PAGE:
All you have to do is break it down room by room. On the show, the expert organizers and therapists that are brought in to help the hoarders usually tackle one room at a time so as not to overwhelm the homeowners. They would take the kitchen you saw earlier in this post and completely empty it, throwing out all the unnecessary junk and trash, putting back only what is necessary for survival. Boy that sounds good, huh? Don't you wanna get rid of the junk and trash in your WIP and leave only what's necessary for it to survive? I know I sure do.

For my current ms (book 2 in my first trilogy), I am in the process of revising. And I've decided to break it down "room by room" - starting with the dreaded adjectives. We all use them, we all love them. And I'm sure we all abuse the heck out of them, too! Overuse, misuse, whatever you wanna label it, we all do it. I'm going through the entire ms, only paying attention to my use of adjectives, nothing else. Once I'm done with that, I'll go back to the beginning and work on something else (word repetition, probably). Then when I'm done with that pass, I'll go back to the beginning and pick another faux pas. And so on and so on and so on...you get the idea.

I'm hoping that revising this way will be much less stressful in my mind, and that I'll actually enjoy it. Who knows? Maybe once I'm done, my ms will look more like this:

So what about all of you? How do you revise? Do you see any of your writing in this kitchen--either before or after?


Jordan Dane said...

WELCOME to ADR3, Jamie! So glad you're here. Nice post.

I revise as I go. I make my daily writing goal & do a rolling edit (over the new material & older) countless times while making progress forward. When I make fewer revisions I move on & quit looking back. My first pass is always to delete & tighten. I look for redundant words & over-writing. It helps with cadence if I read it aloud.

My next pass is to layer in emotion & character motivation. Whatever my intention for a scene, I magnify it. Sometimes as I learn more about the character or want to add a cool plot twist, I weave threads of this into earlier passages so the reader feels the idea is firmly grounded into the book.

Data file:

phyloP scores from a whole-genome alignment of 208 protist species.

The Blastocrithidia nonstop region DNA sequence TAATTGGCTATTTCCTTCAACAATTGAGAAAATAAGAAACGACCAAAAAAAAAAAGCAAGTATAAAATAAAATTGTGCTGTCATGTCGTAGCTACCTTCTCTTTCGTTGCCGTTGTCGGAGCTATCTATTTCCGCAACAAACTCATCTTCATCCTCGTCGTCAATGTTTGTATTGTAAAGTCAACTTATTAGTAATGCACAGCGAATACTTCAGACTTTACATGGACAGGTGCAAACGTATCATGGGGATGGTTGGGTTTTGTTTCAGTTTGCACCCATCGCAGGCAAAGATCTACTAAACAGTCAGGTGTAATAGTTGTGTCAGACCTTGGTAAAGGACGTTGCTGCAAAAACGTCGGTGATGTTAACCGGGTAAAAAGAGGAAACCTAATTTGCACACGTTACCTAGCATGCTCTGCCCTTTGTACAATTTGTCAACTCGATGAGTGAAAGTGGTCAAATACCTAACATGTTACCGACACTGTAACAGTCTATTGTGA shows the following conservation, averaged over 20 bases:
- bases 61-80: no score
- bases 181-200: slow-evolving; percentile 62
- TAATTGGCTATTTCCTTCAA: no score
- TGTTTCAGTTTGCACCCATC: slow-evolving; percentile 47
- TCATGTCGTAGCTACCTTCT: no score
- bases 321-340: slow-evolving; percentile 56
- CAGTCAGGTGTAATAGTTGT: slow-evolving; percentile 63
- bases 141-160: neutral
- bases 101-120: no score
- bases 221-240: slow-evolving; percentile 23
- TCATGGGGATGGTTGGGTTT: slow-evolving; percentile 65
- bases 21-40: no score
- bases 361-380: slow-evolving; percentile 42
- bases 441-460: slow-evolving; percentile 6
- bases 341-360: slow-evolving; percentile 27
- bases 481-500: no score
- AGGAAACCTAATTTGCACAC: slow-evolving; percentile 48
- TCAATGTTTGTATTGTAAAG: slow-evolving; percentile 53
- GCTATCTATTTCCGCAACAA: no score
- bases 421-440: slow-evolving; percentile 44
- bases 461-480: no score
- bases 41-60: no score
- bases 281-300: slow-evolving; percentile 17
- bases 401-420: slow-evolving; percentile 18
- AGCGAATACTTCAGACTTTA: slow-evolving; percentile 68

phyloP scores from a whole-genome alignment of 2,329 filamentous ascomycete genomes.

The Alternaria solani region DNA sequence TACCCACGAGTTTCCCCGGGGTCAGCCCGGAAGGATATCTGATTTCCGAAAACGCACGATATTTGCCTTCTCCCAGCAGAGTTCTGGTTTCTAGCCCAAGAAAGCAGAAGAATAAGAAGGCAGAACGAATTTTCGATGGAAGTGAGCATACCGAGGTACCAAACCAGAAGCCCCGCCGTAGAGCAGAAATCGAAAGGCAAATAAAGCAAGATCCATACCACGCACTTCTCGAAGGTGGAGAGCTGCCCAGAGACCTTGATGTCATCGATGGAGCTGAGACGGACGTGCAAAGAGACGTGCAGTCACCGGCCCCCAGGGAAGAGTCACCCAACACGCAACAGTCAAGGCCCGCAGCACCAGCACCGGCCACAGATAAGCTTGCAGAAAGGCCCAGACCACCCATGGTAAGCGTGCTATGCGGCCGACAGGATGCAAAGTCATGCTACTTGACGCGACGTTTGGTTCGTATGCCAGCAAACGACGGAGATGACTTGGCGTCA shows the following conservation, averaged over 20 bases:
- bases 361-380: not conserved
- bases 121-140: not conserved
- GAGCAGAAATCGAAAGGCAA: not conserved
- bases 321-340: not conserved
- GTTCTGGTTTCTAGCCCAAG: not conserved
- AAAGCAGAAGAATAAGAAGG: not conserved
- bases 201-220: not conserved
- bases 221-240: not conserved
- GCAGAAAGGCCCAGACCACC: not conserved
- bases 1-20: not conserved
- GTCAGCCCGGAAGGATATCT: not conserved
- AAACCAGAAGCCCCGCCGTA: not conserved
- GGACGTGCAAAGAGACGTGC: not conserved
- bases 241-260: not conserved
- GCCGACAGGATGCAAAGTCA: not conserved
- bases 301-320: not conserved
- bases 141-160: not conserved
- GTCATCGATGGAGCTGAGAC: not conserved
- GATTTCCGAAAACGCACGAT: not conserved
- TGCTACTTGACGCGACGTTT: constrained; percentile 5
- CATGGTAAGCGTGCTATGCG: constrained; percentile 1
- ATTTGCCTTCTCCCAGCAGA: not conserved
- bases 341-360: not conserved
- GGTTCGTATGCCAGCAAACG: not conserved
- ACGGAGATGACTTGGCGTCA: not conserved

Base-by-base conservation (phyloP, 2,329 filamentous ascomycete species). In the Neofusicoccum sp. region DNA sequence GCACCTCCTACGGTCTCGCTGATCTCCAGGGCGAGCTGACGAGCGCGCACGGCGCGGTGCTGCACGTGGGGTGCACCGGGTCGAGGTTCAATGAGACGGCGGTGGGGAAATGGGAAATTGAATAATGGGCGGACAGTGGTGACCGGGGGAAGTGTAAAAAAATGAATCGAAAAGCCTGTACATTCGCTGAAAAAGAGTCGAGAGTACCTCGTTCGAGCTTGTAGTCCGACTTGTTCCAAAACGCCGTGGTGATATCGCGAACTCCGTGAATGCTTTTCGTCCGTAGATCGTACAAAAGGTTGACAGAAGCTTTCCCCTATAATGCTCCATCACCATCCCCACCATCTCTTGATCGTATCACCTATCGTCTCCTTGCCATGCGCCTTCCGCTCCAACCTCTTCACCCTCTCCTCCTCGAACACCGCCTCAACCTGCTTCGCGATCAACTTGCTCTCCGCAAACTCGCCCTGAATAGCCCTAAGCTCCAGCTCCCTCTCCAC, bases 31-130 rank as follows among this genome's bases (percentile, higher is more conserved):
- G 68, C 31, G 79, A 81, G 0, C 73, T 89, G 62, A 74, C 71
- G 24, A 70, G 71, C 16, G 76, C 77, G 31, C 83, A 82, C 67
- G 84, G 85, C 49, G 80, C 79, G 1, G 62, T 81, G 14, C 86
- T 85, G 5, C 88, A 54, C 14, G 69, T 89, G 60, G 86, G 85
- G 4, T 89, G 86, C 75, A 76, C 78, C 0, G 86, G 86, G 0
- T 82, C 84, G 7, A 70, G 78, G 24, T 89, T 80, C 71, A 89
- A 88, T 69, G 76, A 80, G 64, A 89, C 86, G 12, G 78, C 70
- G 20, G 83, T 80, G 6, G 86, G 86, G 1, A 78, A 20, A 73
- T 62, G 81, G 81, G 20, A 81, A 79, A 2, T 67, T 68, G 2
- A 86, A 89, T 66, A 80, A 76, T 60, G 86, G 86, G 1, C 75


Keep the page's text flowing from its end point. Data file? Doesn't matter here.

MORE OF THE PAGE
I like the word "just" too. I try to not use it, but it comes naturally in how I speak, so I leave it in sometimes, not just in dialogue.

Welcome, Jamie. Best wishes on your debut series.

Anita Grace Howard said...

Haha! What a great comparison, Jamie! Love this post. And yeah, I learned a LONG time ago to have a "cut excerpt" file for each of my books. That way, it gives me the freedom to be liberal w/my cutting, because I know I can always go back into that file and find something if I decide I REALLY have to have it. Welcome to ADR3! Awesome first post. :)

Mandie Baxter said...

All 150,000 of them. Bahaha. If ONLY I had that many! ;0) This is a great post (though that show terrifies me to no end).

Amanda Stevens said...

I'm a voracious hoarder at the start of my books, but once I can see that the end is near, I'll go back and slice and dice at will. But I can't do it at first. It takes too many words to get to the end.

Dan Haring said...

Great post Jamie and welcome to ADR3! I rarely go back and edit as I'm writing. Just getting the first draft done is hard enough. I need all those words! But then once it's done I can go back and edit, and I actually enjoy that part.

Leeanna said...

Watching Hoarders always makes me want to clean my room, which is one of my least favorite things to do. So is revision. The comparison you've made here is a good one, and with some good advice on how to tackle revising.

I know revising is something I need to do. I just ... don't do it. Hah. I know how much better it will make my writing, but with the sort of thing I'm doing right now, I often don't have time.

But now that I'm starting to take the plunge to original, I know revising is going to be *necessary.* So thanks for the tips on how to make it not so overwhelming. Going "room by room" is a good suggestion.

One thing I do now is keep all my old versions. It's neat to look back and see what I've cut and changed.